The Westerweel group looked for and found a way to save the pupils of Loosdrecht from deportation in August 1942. The day before the occupying forces came to get the youngsters, the last one had left. This is the first major action of this resistance network.

Even before the transports started, in the summer of 1942, in the house of Heinz and Ruth Durlacher the basis was laid for working out the plans to house the hakhsharah members at hiding addresses and to look for escape routes to Switzerland, Italy and Spain. In addition to Heinz and Ruth, the other members present were Joachim Simon, Kurt Hannemann, Adina van Coevorden and Kurt Reilinger.
In October 1942, Uri, the son of Heinz and Ruth, was brought to The Hague. In April 1944 Werkdorper and fellow resistance fighter Kurt Reilinger proposed to take three-year-old Uri to Spain. The parents agreed. The toddler was first placed in a children’s home in Toulouse. Then he went with a group of children to Spain. During the hike across the Pyrenees, the older children took turns carrying Uri. Then, in the autumn, Heinz and Ruth also arrived safely in Spain. They had already bivouacked in France through the resistance. Kurt Reilinger survived the war, but was run over by a truck near Harderwijk in the summer after the liberation.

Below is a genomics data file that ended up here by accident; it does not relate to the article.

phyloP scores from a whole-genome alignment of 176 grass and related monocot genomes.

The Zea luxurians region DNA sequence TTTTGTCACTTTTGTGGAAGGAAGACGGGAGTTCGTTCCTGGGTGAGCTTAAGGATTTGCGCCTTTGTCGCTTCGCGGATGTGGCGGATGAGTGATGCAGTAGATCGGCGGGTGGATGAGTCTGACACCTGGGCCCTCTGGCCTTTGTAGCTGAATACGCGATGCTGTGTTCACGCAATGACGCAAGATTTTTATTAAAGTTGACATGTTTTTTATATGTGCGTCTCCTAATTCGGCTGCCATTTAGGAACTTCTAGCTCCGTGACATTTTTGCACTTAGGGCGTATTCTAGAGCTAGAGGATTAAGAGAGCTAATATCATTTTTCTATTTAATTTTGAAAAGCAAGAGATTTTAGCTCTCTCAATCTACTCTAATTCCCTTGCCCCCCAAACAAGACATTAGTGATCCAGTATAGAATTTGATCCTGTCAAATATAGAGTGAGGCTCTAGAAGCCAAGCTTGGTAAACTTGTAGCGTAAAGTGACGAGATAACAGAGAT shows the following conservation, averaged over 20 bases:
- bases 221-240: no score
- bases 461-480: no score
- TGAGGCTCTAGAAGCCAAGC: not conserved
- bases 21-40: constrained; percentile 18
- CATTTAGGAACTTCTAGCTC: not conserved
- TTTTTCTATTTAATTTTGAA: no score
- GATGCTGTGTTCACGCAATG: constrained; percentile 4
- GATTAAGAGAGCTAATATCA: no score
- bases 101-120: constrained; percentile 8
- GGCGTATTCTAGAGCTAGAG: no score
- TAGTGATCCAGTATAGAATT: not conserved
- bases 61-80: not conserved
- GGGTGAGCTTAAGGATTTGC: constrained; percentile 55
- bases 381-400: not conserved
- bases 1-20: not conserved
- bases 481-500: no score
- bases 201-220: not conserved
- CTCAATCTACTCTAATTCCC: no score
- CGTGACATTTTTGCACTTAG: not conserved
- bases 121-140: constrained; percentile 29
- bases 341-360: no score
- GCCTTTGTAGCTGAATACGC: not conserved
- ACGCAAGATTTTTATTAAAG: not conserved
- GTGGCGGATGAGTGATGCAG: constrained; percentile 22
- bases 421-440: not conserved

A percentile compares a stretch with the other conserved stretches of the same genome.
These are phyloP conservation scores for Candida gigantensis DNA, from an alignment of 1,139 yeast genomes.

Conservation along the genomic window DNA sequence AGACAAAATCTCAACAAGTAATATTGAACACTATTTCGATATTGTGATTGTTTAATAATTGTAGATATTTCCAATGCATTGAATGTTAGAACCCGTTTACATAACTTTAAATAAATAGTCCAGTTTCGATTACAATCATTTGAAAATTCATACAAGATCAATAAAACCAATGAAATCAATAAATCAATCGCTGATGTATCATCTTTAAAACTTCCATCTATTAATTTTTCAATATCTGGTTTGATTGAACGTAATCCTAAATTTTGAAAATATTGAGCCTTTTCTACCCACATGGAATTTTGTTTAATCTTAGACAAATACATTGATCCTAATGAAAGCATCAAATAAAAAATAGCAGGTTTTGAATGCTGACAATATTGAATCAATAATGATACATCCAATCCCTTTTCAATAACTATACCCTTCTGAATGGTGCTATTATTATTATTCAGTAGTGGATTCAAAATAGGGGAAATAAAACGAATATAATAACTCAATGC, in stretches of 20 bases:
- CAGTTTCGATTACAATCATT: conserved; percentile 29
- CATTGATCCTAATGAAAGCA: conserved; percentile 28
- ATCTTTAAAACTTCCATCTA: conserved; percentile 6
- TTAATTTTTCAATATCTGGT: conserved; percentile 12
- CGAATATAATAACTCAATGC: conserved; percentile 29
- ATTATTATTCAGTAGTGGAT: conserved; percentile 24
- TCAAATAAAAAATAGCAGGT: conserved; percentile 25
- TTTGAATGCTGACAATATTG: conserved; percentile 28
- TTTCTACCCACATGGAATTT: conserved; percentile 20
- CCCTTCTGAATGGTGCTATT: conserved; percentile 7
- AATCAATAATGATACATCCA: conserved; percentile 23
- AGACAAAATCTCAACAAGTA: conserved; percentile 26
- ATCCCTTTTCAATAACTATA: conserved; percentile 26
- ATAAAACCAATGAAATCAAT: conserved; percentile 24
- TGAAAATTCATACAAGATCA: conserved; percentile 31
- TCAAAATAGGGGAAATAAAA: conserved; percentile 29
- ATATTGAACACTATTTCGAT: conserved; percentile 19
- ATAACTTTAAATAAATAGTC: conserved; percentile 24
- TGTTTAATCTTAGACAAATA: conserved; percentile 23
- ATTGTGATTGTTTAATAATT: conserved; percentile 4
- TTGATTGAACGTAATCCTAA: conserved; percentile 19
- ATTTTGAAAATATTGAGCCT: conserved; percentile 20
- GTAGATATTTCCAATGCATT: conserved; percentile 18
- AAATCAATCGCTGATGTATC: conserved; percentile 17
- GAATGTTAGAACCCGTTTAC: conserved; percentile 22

Gert and Henny Sperber-Chlebowski also joined the Westerweel group. Both of them managed to find a place to stay in the Schermer region after the eviction. Via Deventer and Almelo they moved to Amsterdam in the autumn of 1942. During her work in the kindergarten opposite the Hollandse Schouwburg she met Zilly Grünberg, a daughter of acquaintances from Essen. Zilly (12 years old) was rounded up during a raid. A German saw that she was alone, let her go and she was taken in by Henny. From there Zilly went into hiding in Renkum. Zilly survives the war. Gert and later on Henny also went into hiding in Renkum. Henny gives birth to a daughter Edith Irene in the summmer of 1943.
Staying together apppears to be impossible for the family. Early 1944 Gert and Henny both go to Paris where they join the resistance. They were rounded up and neither survived.
Irene lays in 2021 the two memorial stones of her parents at the monument near the Werkdorp 

Read more:

  1. The beginning
  2. A place tot live
  3. Daily life
  4. Learning on the job
  5. The end